Russian eCommerce trends

I recently came across a report published by Data Insight, a Russian research agency specializing in the Russian eCommerce market. The report covers eCommerce in Russia in 2017, and contains plenty of information valuable for anyone involved in digital advertising in Russia. The report is quite long, so I’ll give you an overview of the most important points in case you don’t speak Russian or want the important facts and figures as quickly as possible.

The overall feeling of the report is quite positive. Overall online sales (inside Russia) amounted to more than 945 billion rubles (roughly 15.3 B USD). Data Insight’s own forecasts indicate that this number will increase to 111.5 B RUB (18 B USD) over the course of 2018.

If we focus our attention on the top 10 players in the Russian eCommerce market, we see a list dominated by three types of sites:

  • clothing shoes, and accessories — Wildberries, Lamoda, and bonprix
  • electronics and appliances — DNS, MVideo, Eldorado, Svyanoy
  • one-stop shop similar to Amazon — Citilink, Ozon, and Ulmart

With the exception of Ulmart, all of the top 10 players saw increases in online sales last year (with DNS reaching 61% growth) and the number of orders. Increasing the amount of the average check, however, proved far more difficult, with six out of ten companies seeing negative growth rates.

The positive trends in 2017 become even clearer when we expand our focus to the top 100 players in Russian eCommerce. Last year brought increased overall online sales and more fulfilled online orders for 90 out of 100 companies, with most of them seeing growth of more than 33%.

Data Insight’s report also pointed out other important trends in mobile device usage. In their survey, they asked respondents how they made their last purchase from an online store. Nearly 26% responded that they had used a smartphone to place the order, with 13.4% doing so via the company’s website, and 12.3% using a mobile app. Orders from laptop and desktop computers still make up the lion’s share of online orders — nearly 63%. The data show a very clear trend: smartphones are the first choice for making online purchases for users 25 years old and younger. Moreover, the more time respondents used the internet in general, the more comfortable they become making online purchases via smartphone. Perhaps most important of all, 59% of users (of all ages) now use smartphones at some point in the process of purchasing goods online.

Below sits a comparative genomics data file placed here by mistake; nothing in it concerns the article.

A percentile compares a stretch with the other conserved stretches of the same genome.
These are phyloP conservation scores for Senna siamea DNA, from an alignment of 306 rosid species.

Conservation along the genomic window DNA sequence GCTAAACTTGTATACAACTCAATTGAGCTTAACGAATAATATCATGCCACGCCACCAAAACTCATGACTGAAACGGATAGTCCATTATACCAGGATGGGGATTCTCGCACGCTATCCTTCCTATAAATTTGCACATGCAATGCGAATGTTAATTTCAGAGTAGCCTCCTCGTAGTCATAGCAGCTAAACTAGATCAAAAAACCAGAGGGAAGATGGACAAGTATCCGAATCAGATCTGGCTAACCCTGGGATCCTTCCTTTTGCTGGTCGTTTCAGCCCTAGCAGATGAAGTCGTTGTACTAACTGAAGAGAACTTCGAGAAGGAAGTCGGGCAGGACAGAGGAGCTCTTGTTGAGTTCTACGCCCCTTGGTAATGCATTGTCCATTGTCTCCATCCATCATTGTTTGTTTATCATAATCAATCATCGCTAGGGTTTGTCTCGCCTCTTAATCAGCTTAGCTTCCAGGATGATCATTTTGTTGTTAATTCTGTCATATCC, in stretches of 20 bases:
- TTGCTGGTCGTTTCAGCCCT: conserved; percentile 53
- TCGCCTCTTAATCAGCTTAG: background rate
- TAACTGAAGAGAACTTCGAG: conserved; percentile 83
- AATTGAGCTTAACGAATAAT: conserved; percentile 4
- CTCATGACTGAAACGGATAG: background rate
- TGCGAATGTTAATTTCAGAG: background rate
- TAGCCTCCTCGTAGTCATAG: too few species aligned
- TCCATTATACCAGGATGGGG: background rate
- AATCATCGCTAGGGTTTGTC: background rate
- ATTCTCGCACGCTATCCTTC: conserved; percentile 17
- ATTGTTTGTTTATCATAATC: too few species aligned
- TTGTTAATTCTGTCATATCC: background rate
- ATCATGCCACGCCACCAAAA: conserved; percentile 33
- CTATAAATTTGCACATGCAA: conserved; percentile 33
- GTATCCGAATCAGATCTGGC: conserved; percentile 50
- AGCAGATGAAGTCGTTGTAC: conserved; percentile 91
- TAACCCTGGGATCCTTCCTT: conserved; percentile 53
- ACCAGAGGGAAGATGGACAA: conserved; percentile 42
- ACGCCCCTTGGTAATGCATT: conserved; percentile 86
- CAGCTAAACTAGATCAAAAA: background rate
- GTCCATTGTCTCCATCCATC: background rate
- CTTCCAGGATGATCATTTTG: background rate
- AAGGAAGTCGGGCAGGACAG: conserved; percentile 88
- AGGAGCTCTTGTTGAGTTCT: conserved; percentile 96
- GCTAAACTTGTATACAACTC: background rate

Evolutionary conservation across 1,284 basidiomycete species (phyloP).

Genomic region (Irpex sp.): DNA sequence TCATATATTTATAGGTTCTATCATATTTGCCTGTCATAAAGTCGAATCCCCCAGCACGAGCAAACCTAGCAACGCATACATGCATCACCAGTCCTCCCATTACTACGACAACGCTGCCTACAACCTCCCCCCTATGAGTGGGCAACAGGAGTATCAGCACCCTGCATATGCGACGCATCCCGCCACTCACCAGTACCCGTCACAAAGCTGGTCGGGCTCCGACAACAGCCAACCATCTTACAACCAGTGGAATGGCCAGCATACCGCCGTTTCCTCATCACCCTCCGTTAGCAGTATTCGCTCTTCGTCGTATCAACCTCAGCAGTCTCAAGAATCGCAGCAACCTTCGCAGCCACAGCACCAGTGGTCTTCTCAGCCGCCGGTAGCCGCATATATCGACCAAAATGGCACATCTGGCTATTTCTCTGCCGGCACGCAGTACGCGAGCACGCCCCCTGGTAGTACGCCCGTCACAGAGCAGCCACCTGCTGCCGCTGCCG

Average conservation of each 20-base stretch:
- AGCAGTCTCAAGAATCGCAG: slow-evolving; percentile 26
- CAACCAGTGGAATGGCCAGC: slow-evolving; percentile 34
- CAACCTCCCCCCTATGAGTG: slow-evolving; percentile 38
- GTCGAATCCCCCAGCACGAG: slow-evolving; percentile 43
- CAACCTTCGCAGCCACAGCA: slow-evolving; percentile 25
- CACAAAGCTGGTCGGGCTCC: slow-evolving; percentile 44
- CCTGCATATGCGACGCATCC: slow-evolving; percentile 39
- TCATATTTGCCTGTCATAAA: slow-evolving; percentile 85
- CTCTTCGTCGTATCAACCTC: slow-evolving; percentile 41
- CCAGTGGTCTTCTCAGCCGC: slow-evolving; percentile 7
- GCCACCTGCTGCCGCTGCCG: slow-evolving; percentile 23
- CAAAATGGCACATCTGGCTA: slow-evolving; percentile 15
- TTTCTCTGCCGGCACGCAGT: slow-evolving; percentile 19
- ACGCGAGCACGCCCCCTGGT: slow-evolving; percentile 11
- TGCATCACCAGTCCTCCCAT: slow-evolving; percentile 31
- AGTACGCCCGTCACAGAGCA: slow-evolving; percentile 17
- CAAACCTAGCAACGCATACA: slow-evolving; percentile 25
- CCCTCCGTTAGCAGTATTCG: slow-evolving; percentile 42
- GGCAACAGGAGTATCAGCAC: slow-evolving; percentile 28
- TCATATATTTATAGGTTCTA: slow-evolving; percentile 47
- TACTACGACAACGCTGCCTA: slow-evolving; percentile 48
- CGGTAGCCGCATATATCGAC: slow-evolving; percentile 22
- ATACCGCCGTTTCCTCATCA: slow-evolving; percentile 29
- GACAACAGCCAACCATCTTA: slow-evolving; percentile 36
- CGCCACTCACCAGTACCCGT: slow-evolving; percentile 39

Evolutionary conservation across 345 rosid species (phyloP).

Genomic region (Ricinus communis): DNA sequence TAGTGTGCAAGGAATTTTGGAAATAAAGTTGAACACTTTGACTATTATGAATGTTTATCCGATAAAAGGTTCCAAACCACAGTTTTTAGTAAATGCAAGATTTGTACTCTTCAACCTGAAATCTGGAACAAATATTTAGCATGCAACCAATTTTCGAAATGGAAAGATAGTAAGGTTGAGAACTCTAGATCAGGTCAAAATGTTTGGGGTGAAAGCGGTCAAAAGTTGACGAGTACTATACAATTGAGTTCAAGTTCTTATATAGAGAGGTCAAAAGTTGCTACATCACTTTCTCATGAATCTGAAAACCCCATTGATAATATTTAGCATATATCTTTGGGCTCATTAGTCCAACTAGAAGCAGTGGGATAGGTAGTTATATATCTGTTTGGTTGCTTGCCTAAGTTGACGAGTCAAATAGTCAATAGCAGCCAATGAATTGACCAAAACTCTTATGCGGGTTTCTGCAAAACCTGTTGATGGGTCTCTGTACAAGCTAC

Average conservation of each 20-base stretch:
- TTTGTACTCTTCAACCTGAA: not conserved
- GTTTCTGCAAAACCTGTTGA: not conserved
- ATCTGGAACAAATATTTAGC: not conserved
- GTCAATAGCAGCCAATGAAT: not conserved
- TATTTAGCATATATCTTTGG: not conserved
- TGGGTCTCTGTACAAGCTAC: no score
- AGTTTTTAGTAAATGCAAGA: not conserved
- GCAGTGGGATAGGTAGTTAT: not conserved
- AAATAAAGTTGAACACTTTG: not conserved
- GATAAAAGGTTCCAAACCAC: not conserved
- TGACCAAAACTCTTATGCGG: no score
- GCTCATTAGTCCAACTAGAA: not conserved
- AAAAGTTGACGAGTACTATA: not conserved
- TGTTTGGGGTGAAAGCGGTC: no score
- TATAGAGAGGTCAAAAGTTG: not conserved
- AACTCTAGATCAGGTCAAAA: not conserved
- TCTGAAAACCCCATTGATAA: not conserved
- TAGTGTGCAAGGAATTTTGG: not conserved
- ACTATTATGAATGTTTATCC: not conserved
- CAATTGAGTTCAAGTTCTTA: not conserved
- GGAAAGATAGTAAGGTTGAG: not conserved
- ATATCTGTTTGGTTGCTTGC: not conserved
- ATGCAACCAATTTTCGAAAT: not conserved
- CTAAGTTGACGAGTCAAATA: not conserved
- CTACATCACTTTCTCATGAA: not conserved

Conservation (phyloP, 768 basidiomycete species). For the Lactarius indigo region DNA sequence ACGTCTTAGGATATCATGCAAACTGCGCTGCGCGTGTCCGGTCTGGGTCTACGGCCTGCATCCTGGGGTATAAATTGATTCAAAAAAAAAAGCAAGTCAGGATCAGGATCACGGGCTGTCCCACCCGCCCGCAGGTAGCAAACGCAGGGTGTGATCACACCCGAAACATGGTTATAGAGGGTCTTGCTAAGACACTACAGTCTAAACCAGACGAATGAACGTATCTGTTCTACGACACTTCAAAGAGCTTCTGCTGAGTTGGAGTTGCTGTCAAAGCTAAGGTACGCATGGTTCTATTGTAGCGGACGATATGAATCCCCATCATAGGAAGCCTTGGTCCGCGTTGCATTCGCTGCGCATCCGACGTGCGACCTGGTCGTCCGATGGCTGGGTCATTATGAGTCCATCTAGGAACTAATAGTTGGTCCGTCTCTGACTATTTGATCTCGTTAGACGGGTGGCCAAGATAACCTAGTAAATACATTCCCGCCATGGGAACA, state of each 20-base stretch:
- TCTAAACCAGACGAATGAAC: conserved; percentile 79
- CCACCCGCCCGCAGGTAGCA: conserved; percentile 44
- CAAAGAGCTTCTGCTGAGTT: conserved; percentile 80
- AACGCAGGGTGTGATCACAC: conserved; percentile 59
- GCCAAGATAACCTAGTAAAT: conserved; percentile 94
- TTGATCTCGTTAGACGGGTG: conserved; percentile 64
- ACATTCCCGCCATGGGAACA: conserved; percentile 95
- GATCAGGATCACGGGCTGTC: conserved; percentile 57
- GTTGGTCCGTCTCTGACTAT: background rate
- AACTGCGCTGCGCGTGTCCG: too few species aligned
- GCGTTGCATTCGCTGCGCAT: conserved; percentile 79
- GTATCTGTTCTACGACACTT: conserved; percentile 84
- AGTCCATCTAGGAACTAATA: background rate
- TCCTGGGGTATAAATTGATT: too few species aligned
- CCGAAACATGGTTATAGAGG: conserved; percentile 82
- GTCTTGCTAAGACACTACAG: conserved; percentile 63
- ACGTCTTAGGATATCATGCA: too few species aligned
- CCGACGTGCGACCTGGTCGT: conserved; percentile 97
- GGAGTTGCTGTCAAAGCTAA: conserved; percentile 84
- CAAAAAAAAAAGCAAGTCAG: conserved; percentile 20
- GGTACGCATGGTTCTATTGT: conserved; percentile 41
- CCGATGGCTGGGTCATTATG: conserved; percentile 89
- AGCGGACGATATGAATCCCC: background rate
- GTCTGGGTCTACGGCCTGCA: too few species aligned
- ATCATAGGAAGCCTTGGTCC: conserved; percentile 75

For digital advertisers working with the Russian market, the conclusions are bright and clear. At least for the rest of this year, we can expect the Russian eCommerce market to continue growing at the same rate. And those companies who consciously invest in mobile versions of their sites, create their own apps, and target users (especially younger ones) on their mobile devices are bound to reap plenty of rewards for keeping on top of this continuing trend.